I have to be a fan of the mid-season draft.
After all, I went in the first one back in 1990 - pick two to Sydney when I was 21 years old.
It’s a great opportunity for guys to get another shot at their dream.
But it’s a huge double-edged sword and something that could blow up in the AFL’s face.
Here’s the problem, I don’t like the idea of the clubs using the loophole to pick up kids in the draft.
Instead of using their mid-range picks at the end of the year, clubs are grabbing 19-year-olds to store long-term.
It goes against the grain of why they brought the mid-season draft in.
The point is for clubs to top-up with a player they need now, not a youth prospect for a few years down the line.
So here’s my idea: the mid-season draft needs to be a mid-season trade.
Imagine a trade, you would have a list of established players from other AFL clubs who could come in and legitimately make an impact.
You have a chance to bring in someone with an appropriate skillset, instead of playing roulette with a young player.
When you take from a draft, you’re up against it.
I can’t imagine too many young footballers impressing in just six months, you would have to be something pretty special.
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Most of them would be accustomed to working nine to five every day, the switch would be such a shock to the system.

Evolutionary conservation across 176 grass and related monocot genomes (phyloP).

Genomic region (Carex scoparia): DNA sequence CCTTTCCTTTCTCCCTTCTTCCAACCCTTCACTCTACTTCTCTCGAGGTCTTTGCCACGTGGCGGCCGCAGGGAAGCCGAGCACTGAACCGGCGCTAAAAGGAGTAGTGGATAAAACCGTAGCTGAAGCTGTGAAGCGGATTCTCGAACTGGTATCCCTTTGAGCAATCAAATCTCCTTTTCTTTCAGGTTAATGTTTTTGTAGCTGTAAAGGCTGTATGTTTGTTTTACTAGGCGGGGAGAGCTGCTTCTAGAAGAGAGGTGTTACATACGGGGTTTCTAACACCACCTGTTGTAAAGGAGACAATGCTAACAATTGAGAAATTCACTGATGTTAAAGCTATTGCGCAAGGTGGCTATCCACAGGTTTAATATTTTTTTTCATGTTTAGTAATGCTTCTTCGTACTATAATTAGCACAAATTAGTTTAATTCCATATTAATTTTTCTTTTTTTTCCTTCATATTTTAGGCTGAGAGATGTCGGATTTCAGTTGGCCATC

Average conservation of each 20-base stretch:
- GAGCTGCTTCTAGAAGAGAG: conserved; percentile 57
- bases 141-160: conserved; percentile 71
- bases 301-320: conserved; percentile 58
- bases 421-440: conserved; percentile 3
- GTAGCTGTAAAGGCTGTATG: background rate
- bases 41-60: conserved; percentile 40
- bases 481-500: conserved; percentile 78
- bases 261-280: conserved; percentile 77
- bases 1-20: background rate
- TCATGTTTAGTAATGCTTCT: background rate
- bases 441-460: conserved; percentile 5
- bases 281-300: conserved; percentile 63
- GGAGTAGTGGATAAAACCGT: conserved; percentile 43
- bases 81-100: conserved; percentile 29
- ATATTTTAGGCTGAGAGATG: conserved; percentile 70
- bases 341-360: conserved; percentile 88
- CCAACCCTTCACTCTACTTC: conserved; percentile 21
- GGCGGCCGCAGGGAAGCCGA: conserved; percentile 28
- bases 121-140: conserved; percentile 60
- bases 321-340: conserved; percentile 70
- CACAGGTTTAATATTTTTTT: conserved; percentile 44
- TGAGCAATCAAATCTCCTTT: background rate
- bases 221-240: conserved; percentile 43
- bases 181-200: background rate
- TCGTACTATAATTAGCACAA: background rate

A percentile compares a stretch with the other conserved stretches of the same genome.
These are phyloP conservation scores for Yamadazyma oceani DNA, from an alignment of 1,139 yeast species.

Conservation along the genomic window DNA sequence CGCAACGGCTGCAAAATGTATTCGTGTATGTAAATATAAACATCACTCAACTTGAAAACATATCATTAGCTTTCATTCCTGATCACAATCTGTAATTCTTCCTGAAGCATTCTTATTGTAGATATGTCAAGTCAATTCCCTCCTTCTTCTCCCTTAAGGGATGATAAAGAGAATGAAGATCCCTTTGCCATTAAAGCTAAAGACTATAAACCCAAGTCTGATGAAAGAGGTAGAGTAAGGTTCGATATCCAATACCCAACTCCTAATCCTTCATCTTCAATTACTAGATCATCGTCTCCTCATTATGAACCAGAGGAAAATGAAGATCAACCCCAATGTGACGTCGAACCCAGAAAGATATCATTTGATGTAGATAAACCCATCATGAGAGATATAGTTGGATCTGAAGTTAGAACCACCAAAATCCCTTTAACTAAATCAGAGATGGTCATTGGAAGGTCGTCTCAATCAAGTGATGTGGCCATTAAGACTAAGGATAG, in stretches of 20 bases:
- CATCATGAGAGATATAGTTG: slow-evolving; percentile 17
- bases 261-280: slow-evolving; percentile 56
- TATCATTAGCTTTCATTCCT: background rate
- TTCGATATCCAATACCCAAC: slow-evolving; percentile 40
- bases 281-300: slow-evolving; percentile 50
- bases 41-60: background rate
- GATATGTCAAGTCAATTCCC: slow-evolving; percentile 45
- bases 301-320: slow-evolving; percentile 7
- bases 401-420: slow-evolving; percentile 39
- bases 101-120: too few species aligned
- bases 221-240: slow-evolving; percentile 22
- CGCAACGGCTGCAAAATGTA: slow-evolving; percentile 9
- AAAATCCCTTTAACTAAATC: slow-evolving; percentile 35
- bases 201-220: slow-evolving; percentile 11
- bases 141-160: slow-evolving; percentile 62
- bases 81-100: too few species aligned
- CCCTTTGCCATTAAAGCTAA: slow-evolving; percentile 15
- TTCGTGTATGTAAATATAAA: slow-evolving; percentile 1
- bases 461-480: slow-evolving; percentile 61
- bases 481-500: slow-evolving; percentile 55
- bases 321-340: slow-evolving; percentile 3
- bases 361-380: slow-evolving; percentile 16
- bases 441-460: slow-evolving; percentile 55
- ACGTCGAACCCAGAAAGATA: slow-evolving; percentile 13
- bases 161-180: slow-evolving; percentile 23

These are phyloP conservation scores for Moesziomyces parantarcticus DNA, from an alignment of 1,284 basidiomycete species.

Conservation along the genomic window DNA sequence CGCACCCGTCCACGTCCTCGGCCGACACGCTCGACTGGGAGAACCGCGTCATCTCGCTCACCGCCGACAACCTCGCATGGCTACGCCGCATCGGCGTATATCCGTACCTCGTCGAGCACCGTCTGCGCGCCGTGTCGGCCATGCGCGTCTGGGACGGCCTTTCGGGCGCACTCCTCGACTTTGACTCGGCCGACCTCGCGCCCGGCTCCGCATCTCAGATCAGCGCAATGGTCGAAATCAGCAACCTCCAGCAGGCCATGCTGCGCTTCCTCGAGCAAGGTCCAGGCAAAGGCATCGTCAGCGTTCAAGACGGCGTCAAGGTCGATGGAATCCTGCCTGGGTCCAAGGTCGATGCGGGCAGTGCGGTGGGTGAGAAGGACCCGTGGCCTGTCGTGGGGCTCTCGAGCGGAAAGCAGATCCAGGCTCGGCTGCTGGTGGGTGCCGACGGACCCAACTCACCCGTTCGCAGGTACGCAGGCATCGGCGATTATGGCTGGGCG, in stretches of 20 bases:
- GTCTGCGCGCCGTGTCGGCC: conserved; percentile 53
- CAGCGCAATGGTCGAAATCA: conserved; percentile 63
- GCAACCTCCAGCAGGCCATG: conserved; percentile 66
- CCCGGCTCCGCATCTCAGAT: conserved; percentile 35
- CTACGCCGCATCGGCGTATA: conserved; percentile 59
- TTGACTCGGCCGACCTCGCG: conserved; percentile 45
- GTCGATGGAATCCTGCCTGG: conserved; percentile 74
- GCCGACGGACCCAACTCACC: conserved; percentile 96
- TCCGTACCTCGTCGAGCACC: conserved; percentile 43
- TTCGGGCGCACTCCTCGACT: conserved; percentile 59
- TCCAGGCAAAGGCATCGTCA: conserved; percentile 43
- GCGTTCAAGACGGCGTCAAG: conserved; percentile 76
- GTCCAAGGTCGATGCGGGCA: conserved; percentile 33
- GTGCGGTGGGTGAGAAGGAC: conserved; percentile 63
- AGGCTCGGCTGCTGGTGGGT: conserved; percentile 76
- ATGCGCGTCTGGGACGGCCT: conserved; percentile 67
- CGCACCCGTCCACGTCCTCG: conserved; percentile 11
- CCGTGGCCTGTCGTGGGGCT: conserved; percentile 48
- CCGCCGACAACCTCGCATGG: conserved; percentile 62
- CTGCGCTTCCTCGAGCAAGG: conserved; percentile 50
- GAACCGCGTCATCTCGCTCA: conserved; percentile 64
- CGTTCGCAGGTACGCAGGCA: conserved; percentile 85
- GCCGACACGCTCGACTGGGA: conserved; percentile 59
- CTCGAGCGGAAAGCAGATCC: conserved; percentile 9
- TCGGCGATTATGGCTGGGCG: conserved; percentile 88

But an AFL footballer who, for some reason or another, isn’t getting a look at his club… that’s who could improve your list in a season.
Then there is the other elephant in the room, what happens to SANFL clubs - or any state league club - when they lose their best players.
Look at Glenelg, if they lose a couple of players in the draft it could kill any chance they had of breaking their premiership drought.
And what about compensation? As it stands, state league clubs don’t get a damn thing.
Cash is great, but it’s not going to provide a player replacement on the field.
I know there has to be something in place to compensate the clubs… you can’t take away a club’s leading goalkicker and watch as the team loses a prelim by a few goals.
There is a flipside to all this, and it’s what makes it so hard for the state league clubs…
Players want to achieve their goal and play AFL, no SANFL club wants to squash that.
It’s all great for the player, I just don’t know how it balances out.
Dale Lewis is the co-host of Triple M’s The Rush Hour with Jars & Louie, weekdays from 3-4pm and 6-7pm.
Lewis played 182 games for the Sydney Swans between 1990 and 2001.